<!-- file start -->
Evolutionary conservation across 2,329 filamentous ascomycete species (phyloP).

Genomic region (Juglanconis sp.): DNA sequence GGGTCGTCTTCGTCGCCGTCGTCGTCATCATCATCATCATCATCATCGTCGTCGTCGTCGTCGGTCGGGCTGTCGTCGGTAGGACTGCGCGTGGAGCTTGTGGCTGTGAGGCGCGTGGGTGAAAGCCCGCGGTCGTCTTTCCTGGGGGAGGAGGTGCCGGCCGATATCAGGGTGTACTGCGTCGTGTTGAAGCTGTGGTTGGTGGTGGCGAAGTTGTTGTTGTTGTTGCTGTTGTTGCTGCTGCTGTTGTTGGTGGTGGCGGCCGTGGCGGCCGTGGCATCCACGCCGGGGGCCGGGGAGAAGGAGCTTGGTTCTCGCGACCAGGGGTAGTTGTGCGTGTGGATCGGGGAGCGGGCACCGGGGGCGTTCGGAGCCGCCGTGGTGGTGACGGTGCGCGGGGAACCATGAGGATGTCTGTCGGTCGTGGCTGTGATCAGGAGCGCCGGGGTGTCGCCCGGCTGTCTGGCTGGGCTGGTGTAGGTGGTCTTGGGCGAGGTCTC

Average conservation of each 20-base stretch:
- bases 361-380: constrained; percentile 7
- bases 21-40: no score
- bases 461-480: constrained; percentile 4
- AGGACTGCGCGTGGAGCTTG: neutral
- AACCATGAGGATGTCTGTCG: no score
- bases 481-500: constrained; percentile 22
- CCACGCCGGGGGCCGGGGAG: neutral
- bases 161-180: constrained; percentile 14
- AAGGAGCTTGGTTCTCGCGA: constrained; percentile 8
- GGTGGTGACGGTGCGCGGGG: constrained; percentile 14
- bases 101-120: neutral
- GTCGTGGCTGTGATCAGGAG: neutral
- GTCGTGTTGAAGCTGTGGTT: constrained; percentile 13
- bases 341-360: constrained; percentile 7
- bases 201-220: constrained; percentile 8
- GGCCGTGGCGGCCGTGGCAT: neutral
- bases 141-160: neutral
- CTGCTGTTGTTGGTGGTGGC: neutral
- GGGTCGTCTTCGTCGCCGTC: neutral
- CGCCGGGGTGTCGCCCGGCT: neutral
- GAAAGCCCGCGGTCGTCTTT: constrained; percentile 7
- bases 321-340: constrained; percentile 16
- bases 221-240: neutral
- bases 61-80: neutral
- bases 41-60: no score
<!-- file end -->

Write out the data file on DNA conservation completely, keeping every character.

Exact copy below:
Evolutionary conservation across 2,329 filamentous ascomycete species (phyloP).

Genomic region (Juglanconis sp.): DNA sequence GGGTCGTCTTCGTCGCCGTCGTCGTCATCATCATCATCATCATCATCGTCGTCGTCGTCGTCGGTCGGGCTGTCGTCGGTAGGACTGCGCGTGGAGCTTGTGGCTGTGAGGCGCGTGGGTGAAAGCCCGCGGTCGTCTTTCCTGGGGGAGGAGGTGCCGGCCGATATCAGGGTGTACTGCGTCGTGTTGAAGCTGTGGTTGGTGGTGGCGAAGTTGTTGTTGTTGTTGCTGTTGTTGCTGCTGCTGTTGTTGGTGGTGGCGGCCGTGGCGGCCGTGGCATCCACGCCGGGGGCCGGGGAGAAGGAGCTTGGTTCTCGCGACCAGGGGTAGTTGTGCGTGTGGATCGGGGAGCGGGCACCGGGGGCGTTCGGAGCCGCCGTGGTGGTGACGGTGCGCGGGGAACCATGAGGATGTCTGTCGGTCGTGGCTGTGATCAGGAGCGCCGGGGTGTCGCCCGGCTGTCTGGCTGGGCTGGTGTAGGTGGTCTTGGGCGAGGTCTC

Average conservation of each 20-base stretch:
- bases 361-380: constrained; percentile 7
- bases 21-40: no score
- bases 461-480: constrained; percentile 4
- AGGACTGCGCGTGGAGCTTG: neutral
- AACCATGAGGATGTCTGTCG: no score
- bases 481-500: constrained; percentile 22
- CCACGCCGGGGGCCGGGGAG: neutral
- bases 161-180: constrained; percentile 14
- AAGGAGCTTGGTTCTCGCGA: constrained; percentile 8
- GGTGGTGACGGTGCGCGGGG: constrained; percentile 14
- bases 101-120: neutral
- GTCGTGGCTGTGATCAGGAG: neutral
- GTCGTGTTGAAGCTGTGGTT: constrained; percentile 13
- bases 341-360: constrained; percentile 7
- bases 201-220: constrained; percentile 8
- GGCCGTGGCGGCCGTGGCAT: neutral
- bases 141-160: neutral
- CTGCTGTTGTTGGTGGTGGC: neutral
- GGGTCGTCTTCGTCGCCGTC: neutral
- CGCCGGGGTGTCGCCCGGCT: neutral
- GAAAGCCCGCGGTCGTCTTT: constrained; percentile 7
- bases 321-340: constrained; percentile 16
- bases 221-240: neutral
- bases 61-80: neutral
- bases 41-60: no score